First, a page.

The cost of producing electricity from wind power could fall by between 24% and 30% by 2030 and 35% and 41% by 2050 compared with 2014, according to a survey by the US Energy Department’s National Renewable Energy Laboratory.
The findings, which included collaborations from Lawrence Berkeley National Laboratory, researchers at the University of Massachusetts and participants in the International Energy Agency Wind Technology Collaboration Programme Task 26, were published in the journal Nature Energy.
The study – Eliciting Expert Views on Future Wind Energy Costs – summarises a global survey of 163 wind energy experts in order to gain insight into the possible magnitude of future wind energy cost reductions, the sources of those reductions and the enabling conditions.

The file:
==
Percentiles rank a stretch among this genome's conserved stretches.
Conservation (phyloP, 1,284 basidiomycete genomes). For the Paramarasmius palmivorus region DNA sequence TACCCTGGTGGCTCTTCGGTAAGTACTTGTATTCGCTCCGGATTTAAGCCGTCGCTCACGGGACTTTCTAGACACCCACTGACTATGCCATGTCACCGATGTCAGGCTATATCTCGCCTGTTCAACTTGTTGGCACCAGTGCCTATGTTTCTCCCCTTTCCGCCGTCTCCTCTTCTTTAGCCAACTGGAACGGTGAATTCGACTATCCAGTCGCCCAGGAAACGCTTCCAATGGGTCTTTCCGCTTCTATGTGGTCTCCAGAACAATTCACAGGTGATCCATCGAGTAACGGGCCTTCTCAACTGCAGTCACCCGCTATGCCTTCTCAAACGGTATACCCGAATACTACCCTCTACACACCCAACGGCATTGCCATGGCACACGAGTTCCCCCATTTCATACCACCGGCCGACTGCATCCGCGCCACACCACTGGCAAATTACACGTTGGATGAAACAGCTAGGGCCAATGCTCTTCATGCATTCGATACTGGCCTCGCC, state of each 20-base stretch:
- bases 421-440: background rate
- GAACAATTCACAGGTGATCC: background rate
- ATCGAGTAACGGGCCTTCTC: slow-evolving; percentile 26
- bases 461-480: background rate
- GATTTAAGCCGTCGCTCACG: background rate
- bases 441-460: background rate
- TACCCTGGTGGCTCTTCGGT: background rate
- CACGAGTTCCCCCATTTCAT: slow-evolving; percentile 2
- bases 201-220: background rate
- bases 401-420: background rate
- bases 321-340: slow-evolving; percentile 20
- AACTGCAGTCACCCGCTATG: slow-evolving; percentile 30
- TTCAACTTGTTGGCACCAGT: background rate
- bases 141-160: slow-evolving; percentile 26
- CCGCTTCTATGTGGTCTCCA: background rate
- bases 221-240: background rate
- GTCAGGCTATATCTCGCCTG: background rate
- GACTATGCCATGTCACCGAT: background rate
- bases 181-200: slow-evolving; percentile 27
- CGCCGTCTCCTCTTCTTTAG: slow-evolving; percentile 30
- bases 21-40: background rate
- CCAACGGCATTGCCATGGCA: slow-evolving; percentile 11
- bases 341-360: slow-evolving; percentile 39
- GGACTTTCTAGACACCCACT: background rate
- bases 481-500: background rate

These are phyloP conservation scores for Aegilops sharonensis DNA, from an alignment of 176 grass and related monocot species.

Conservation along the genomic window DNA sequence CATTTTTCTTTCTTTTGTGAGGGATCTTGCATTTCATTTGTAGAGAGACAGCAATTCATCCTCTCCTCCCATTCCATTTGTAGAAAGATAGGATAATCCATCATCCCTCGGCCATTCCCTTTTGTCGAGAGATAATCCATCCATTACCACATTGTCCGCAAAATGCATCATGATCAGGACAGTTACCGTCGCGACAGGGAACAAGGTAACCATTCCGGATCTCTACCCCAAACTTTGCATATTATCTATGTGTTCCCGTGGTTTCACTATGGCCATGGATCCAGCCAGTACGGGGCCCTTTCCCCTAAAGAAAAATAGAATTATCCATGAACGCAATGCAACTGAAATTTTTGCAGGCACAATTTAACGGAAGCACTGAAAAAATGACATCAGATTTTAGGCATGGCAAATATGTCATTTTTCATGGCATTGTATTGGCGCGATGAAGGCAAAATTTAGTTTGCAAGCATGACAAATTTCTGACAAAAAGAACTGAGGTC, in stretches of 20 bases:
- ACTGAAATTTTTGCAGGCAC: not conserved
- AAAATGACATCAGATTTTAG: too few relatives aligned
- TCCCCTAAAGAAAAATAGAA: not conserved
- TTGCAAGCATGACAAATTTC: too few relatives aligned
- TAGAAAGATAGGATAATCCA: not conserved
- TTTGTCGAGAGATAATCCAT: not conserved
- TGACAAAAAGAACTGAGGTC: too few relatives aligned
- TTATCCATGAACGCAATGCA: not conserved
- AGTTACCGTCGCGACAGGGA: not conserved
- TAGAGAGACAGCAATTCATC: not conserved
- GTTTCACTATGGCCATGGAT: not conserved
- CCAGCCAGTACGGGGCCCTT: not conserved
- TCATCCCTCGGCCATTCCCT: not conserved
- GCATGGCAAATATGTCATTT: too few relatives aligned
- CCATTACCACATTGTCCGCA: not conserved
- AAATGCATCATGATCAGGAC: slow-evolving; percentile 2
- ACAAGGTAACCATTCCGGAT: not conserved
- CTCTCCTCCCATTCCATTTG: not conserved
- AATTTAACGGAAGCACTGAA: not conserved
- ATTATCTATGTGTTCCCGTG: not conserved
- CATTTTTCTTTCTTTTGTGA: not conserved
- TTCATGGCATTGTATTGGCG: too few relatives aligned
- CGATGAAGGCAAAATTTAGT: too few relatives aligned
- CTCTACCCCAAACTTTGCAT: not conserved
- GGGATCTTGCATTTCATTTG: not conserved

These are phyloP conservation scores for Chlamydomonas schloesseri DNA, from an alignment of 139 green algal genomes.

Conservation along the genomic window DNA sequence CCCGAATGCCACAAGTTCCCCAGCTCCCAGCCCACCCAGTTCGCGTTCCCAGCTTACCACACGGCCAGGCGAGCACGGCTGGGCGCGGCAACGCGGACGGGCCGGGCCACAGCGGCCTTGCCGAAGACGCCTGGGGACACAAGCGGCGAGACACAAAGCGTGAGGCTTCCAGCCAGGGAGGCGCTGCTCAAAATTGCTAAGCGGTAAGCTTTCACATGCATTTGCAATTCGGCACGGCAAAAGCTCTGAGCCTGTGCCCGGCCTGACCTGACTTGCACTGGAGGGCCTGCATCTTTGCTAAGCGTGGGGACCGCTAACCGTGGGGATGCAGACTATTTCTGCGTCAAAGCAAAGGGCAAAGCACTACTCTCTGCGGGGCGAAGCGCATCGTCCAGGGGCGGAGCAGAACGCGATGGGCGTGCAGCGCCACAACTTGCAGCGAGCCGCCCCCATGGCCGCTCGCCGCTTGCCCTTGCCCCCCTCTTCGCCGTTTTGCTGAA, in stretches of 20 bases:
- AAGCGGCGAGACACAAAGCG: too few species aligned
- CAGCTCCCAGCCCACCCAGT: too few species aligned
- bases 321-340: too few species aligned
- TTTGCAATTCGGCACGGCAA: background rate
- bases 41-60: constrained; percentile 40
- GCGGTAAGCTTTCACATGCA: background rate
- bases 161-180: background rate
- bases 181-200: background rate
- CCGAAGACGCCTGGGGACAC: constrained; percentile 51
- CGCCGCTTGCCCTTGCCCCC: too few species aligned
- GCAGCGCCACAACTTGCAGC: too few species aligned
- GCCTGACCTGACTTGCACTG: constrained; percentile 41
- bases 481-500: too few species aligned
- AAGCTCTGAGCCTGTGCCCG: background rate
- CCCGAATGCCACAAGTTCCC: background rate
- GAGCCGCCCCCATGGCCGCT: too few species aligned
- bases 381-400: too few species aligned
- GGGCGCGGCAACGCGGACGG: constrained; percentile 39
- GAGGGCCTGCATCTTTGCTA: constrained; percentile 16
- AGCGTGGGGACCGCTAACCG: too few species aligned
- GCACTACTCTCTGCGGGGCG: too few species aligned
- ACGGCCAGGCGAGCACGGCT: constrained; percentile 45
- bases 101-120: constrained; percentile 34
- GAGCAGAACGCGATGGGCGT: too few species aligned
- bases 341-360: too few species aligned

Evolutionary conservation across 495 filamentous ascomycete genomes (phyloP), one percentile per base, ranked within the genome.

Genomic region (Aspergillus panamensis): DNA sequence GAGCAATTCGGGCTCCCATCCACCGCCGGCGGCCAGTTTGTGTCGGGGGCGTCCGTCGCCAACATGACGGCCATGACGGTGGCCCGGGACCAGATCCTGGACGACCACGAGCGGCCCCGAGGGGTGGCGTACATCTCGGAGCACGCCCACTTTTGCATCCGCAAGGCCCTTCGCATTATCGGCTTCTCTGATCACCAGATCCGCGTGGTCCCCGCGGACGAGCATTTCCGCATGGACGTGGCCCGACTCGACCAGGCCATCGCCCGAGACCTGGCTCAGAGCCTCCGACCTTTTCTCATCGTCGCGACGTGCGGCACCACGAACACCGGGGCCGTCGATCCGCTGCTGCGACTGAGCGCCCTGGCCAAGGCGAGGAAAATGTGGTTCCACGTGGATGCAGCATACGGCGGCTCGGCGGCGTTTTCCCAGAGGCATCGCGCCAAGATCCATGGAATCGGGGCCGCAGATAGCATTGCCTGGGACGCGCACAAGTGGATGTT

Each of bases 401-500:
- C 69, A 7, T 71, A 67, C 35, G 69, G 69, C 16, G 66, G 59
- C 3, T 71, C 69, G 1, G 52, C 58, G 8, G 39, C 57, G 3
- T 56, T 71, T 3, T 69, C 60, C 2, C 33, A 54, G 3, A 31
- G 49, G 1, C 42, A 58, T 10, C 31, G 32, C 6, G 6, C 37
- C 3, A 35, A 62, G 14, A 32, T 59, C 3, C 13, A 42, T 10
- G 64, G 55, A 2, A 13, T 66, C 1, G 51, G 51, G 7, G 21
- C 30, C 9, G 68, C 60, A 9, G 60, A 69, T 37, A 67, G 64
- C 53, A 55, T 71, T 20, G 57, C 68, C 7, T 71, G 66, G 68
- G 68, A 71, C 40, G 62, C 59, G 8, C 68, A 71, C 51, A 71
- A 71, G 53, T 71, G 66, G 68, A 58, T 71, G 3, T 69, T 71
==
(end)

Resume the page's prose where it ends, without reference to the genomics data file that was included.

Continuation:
In absolute terms, onshore wind is expected to remain less expensive than offshore, at least for typical projects and fixed-bottom offshore wind less expensive than floating wind plants.
However, there are greater absolute reductions and more uncertainty in the levelized cost of energy for offshore wind compared with onshore wind and a narrowing gap between fixed-bottom and floating offshore wind, the survey found.
It added that there is a 10% chance of even greater cost reductions – over 40% by 2030 and more than 50% by 2050 – with industry learning from market growth and aggressive R&D.